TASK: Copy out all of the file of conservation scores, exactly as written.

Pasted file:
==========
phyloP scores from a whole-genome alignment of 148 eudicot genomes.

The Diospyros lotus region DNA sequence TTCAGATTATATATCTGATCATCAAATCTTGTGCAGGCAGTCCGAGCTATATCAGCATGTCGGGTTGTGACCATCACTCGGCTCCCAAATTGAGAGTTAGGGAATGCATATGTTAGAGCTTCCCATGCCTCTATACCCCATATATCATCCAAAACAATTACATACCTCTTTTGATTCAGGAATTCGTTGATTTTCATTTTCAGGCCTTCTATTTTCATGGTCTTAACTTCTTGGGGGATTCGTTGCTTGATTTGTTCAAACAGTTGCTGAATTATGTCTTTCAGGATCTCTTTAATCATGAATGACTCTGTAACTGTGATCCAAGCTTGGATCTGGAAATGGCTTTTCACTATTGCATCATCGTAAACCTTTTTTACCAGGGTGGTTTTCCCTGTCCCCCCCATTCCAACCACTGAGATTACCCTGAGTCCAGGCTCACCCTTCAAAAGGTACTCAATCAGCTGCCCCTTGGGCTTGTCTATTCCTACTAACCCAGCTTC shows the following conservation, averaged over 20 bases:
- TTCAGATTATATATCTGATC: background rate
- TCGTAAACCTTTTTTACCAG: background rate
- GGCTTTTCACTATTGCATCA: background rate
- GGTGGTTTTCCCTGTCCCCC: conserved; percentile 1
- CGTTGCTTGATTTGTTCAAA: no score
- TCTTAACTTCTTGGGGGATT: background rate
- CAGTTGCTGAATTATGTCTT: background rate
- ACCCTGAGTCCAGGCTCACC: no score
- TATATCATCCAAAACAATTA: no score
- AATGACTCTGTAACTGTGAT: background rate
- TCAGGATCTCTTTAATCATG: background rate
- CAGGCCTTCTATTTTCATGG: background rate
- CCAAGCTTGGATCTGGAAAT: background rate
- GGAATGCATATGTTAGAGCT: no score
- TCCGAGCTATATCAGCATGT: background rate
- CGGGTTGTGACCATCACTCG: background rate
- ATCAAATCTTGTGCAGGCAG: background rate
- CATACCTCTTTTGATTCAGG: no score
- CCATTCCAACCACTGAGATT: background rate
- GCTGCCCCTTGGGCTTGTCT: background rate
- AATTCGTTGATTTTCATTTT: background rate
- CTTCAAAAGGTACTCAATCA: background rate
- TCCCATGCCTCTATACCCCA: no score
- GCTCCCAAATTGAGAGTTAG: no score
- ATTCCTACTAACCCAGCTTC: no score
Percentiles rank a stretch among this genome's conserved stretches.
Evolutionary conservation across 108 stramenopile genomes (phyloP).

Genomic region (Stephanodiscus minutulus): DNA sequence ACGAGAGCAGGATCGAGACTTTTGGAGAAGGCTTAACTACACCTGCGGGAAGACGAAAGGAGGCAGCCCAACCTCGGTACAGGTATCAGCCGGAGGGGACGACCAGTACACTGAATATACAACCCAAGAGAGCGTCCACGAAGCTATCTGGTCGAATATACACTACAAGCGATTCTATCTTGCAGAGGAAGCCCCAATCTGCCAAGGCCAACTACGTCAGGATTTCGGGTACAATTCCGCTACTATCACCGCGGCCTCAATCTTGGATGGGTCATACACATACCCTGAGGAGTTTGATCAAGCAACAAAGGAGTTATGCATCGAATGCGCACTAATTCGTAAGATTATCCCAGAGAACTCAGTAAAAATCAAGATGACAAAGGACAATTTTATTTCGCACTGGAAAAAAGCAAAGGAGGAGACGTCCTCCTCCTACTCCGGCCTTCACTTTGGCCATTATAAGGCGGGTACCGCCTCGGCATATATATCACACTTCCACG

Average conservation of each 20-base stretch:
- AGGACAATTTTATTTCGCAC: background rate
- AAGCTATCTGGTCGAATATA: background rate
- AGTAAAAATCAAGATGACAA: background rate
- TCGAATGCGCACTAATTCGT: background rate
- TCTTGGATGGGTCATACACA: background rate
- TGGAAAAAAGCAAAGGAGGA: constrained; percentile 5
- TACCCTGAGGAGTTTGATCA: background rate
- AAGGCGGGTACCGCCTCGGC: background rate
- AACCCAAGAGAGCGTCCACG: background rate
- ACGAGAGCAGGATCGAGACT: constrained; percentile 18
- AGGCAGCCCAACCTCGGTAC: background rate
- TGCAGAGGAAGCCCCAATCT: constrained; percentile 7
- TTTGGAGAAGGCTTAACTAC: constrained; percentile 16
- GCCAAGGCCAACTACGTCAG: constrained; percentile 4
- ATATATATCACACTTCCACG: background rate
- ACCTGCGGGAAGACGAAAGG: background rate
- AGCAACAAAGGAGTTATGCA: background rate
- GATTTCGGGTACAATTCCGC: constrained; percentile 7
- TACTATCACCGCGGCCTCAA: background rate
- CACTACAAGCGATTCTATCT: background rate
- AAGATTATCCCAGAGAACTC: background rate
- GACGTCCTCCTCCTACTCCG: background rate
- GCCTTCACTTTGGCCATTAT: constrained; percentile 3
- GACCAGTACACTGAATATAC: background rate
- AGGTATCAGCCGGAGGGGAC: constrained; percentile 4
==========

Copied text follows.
phyloP scores from a whole-genome alignment of 148 eudicot genomes.

The Diospyros lotus region DNA sequence TTCAGATTATATATCTGATCATCAAATCTTGTGCAGGCAGTCCGAGCTATATCAGCATGTCGGGTTGTGACCATCACTCGGCTCCCAAATTGAGAGTTAGGGAATGCATATGTTAGAGCTTCCCATGCCTCTATACCCCATATATCATCCAAAACAATTACATACCTCTTTTGATTCAGGAATTCGTTGATTTTCATTTTCAGGCCTTCTATTTTCATGGTCTTAACTTCTTGGGGGATTCGTTGCTTGATTTGTTCAAACAGTTGCTGAATTATGTCTTTCAGGATCTCTTTAATCATGAATGACTCTGTAACTGTGATCCAAGCTTGGATCTGGAAATGGCTTTTCACTATTGCATCATCGTAAACCTTTTTTACCAGGGTGGTTTTCCCTGTCCCCCCCATTCCAACCACTGAGATTACCCTGAGTCCAGGCTCACCCTTCAAAAGGTACTCAATCAGCTGCCCCTTGGGCTTGTCTATTCCTACTAACCCAGCTTC shows the following conservation, averaged over 20 bases:
- TTCAGATTATATATCTGATC: background rate
- TCGTAAACCTTTTTTACCAG: background rate
- GGCTTTTCACTATTGCATCA: background rate
- GGTGGTTTTCCCTGTCCCCC: conserved; percentile 1
- CGTTGCTTGATTTGTTCAAA: no score
- TCTTAACTTCTTGGGGGATT: background rate
- CAGTTGCTGAATTATGTCTT: background rate
- ACCCTGAGTCCAGGCTCACC: no score
- TATATCATCCAAAACAATTA: no score
- AATGACTCTGTAACTGTGAT: background rate
- TCAGGATCTCTTTAATCATG: background rate
- CAGGCCTTCTATTTTCATGG: background rate
- CCAAGCTTGGATCTGGAAAT: background rate
- GGAATGCATATGTTAGAGCT: no score
- TCCGAGCTATATCAGCATGT: background rate
- CGGGTTGTGACCATCACTCG: background rate
- ATCAAATCTTGTGCAGGCAG: background rate
- CATACCTCTTTTGATTCAGG: no score
- CCATTCCAACCACTGAGATT: background rate
- GCTGCCCCTTGGGCTTGTCT: background rate
- AATTCGTTGATTTTCATTTT: background rate
- CTTCAAAAGGTACTCAATCA: background rate
- TCCCATGCCTCTATACCCCA: no score
- GCTCCCAAATTGAGAGTTAG: no score
- ATTCCTACTAACCCAGCTTC: no score
Percentiles rank a stretch among this genome's conserved stretches.
Evolutionary conservation across 108 stramenopile genomes (phyloP).

Genomic region (Stephanodiscus minutulus): DNA sequence ACGAGAGCAGGATCGAGACTTTTGGAGAAGGCTTAACTACACCTGCGGGAAGACGAAAGGAGGCAGCCCAACCTCGGTACAGGTATCAGCCGGAGGGGACGACCAGTACACTGAATATACAACCCAAGAGAGCGTCCACGAAGCTATCTGGTCGAATATACACTACAAGCGATTCTATCTTGCAGAGGAAGCCCCAATCTGCCAAGGCCAACTACGTCAGGATTTCGGGTACAATTCCGCTACTATCACCGCGGCCTCAATCTTGGATGGGTCATACACATACCCTGAGGAGTTTGATCAAGCAACAAAGGAGTTATGCATCGAATGCGCACTAATTCGTAAGATTATCCCAGAGAACTCAGTAAAAATCAAGATGACAAAGGACAATTTTATTTCGCACTGGAAAAAAGCAAAGGAGGAGACGTCCTCCTCCTACTCCGGCCTTCACTTTGGCCATTATAAGGCGGGTACCGCCTCGGCATATATATCACACTTCCACG

Average conservation of each 20-base stretch:
- AGGACAATTTTATTTCGCAC: background rate
- AAGCTATCTGGTCGAATATA: background rate
- AGTAAAAATCAAGATGACAA: background rate
- TCGAATGCGCACTAATTCGT: background rate
- TCTTGGATGGGTCATACACA: background rate
- TGGAAAAAAGCAAAGGAGGA: constrained; percentile 5
- TACCCTGAGGAGTTTGATCA: background rate
- AAGGCGGGTACCGCCTCGGC: background rate
- AACCCAAGAGAGCGTCCACG: background rate
- ACGAGAGCAGGATCGAGACT: constrained; percentile 18
- AGGCAGCCCAACCTCGGTAC: background rate
- TGCAGAGGAAGCCCCAATCT: constrained; percentile 7
- TTTGGAGAAGGCTTAACTAC: constrained; percentile 16
- GCCAAGGCCAACTACGTCAG: constrained; percentile 4
- ATATATATCACACTTCCACG: background rate
- ACCTGCGGGAAGACGAAAGG: background rate
- AGCAACAAAGGAGTTATGCA: background rate
- GATTTCGGGTACAATTCCGC: constrained; percentile 7
- TACTATCACCGCGGCCTCAA: background rate
- CACTACAAGCGATTCTATCT: background rate
- AAGATTATCCCAGAGAACTC: background rate
- GACGTCCTCCTCCTACTCCG: background rate
- GCCTTCACTTTGGCCATTAT: constrained; percentile 3
- GACCAGTACACTGAATATAC: background rate
- AGGTATCAGCCGGAGGGGAC: constrained; percentile 4